09 July 2014

Open day

If you work on a short contract, you often get out of helping out on university open days. It makes sense; the students you might recruit will probably only enroll after you've already left. You don't gain anything from doing a good job, other than the satisfaction of doing a good job. And you can use your time better; you might advance your career so you manage to land another short contract! I suppose it's fair to give those with a permanent job more of a burden when it comes to institute propaganda. And the PhD students; they get paid extra for doing this, while a postdoc like me doesn't. But this time I didn't escape anyway. It seemed the powers that be had decided to have some many open days that the permanent people and PhD students were spread thin! And I am keen to make a good impression on my current employer with whom I'm very happy. So on my normally free Saturday I directed myself to the School anyway. Luckily I wouldn't have to say to much about the inner workings of the university; I've only worked here for three months! But I can talk about palaeoceanography for England. Or Wales, rather.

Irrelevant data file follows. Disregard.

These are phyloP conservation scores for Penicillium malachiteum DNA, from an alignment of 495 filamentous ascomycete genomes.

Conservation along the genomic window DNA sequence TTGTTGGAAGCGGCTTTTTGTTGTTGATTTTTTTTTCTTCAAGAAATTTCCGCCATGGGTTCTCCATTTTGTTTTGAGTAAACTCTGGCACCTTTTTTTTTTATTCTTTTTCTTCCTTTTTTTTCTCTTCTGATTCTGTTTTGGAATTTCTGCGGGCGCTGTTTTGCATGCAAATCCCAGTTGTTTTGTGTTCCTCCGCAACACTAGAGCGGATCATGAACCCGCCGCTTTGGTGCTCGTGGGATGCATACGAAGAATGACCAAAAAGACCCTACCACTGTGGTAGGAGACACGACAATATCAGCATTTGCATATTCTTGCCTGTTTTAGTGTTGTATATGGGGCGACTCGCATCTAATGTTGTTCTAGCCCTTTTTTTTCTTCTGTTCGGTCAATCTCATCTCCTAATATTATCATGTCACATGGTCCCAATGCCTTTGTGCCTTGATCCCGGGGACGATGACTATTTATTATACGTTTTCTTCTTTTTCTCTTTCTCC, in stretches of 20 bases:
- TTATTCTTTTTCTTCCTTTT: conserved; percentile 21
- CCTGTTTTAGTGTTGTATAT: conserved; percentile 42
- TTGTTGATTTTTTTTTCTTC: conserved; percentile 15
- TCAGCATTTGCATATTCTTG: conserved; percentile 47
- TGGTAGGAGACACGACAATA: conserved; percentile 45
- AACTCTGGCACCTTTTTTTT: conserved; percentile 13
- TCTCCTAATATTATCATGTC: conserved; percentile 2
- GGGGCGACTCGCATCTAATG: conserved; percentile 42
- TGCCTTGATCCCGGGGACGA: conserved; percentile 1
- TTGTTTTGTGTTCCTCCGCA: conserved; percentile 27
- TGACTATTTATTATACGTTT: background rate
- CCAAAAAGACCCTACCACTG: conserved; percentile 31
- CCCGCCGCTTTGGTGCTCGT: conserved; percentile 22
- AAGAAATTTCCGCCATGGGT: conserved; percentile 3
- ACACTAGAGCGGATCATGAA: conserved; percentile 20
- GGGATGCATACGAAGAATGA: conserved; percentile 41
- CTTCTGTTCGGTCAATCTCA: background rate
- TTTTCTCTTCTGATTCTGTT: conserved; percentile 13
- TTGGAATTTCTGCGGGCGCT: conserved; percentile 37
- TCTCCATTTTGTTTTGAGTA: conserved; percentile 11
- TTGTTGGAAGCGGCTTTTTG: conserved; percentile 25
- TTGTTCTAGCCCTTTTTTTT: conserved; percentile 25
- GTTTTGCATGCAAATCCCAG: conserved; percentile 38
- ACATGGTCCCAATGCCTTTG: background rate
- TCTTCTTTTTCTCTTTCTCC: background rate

And it went rather well; I had a set-up of a core from the European continental slope, and some sieved samples with foraminifera and IRD, and some microslides with the same. I just told them that at the School of Ocean Science, you can learn to read an archive like this core. Sieve out the forams, find out what species you have in there, and how they change; all species have their own environmental preferences. Do you see warm water species change into cold water species? Do you see species coming in that like seasonal ice cover? Do you find residues of sea ice algae in there? You see an ice age coming! And if you have bits of rock brought in by icebergs; can you see what lithology it is? Is it something that only occurs in one place? If so, you can see where the ice came from! Do you see a change from Canadian rocks being brought in to Icelandic rocks? You may see a change in coean currents! And so forth. So much information in a bit of mud. I hope I fascinated some of them. We'll see in September what the numbers are!

My set-up in the lab; a sediment core, a poster, and a microscope with mounted digital camera and a screen to show some samples

Prospective students tend to be too shy to look down a microscope, so we showed what they would see on a screen

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